Bobcat and Other Stories opens with a haunting epigraph from a poem by John Ashbery, “At North Farm”:
Somewhere someone is traveling furiously toward you,
At incredible speed, traveling day and night,
Through blizzzards and desert heat, across torrents….
But will he know where to find you,
Recognize you when he sees you,
Give you the thing he has for you?
This first stanza of Ashbery’s poem sets the tone for Rebecca Lee’s seven short stories—one of erotic confusion and hushed frenzy. Shades of sexual attraction, romantic love, and enduring friendship are laid out in these richly layered stories. Secrets, repressed, transgressive desires and unspoken wants are all key elements to Lee’s tales of upper middle-class academics and urban sophisticates struggling to trudge through the uncertainty of their 30s and 40s. With Bobcat, Rebecca Lee reminds one of a postmillennial John Updike, with shades of Jhumpa Lahiri and Nell Freudenberger.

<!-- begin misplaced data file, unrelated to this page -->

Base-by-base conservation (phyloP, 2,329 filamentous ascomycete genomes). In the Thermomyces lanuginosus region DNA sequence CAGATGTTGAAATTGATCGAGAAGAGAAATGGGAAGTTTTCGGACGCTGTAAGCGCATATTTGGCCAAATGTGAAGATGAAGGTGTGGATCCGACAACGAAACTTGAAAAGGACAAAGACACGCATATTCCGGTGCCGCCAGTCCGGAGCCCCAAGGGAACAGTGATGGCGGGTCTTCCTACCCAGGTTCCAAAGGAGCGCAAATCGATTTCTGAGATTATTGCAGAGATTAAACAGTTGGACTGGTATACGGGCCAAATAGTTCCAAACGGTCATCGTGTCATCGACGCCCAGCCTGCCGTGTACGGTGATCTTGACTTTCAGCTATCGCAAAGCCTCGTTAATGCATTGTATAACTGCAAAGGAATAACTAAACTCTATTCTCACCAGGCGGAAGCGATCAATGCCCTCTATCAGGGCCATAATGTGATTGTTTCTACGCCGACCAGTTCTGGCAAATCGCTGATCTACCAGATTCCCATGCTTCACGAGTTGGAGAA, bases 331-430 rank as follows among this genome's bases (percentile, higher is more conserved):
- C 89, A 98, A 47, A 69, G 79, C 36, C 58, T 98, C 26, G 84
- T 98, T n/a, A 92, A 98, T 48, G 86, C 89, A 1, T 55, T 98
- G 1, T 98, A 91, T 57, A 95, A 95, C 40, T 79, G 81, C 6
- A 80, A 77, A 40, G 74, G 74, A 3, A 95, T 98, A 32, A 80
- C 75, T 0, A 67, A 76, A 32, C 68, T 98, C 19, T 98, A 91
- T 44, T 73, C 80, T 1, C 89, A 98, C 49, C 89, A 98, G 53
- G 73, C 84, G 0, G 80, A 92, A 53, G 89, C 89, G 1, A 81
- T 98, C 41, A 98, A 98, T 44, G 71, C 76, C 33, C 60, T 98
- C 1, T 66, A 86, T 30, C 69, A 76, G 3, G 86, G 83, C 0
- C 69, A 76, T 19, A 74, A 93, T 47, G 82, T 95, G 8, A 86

Short stories are a challenging medium to master because the momentum and pace of the narrative has to soar throughout the entire span of the story. To me, it’s the literary equivalent of the Olympic pole vault. The writer has a limited amount of time to make it all count. She has to sprint and stride over the beam in terms of overcoming the reader’s boredom and lack of patience. And Lee does just that.
Lee is a professor of creative writing at the University of North Carolina at Wilmington, and she knows how to craft meticulous, shaded stories of unfulfilled desire and longing that leave you wanting more. Like a master conductor, she guides a narrative to build up your emotional involvement in her characters.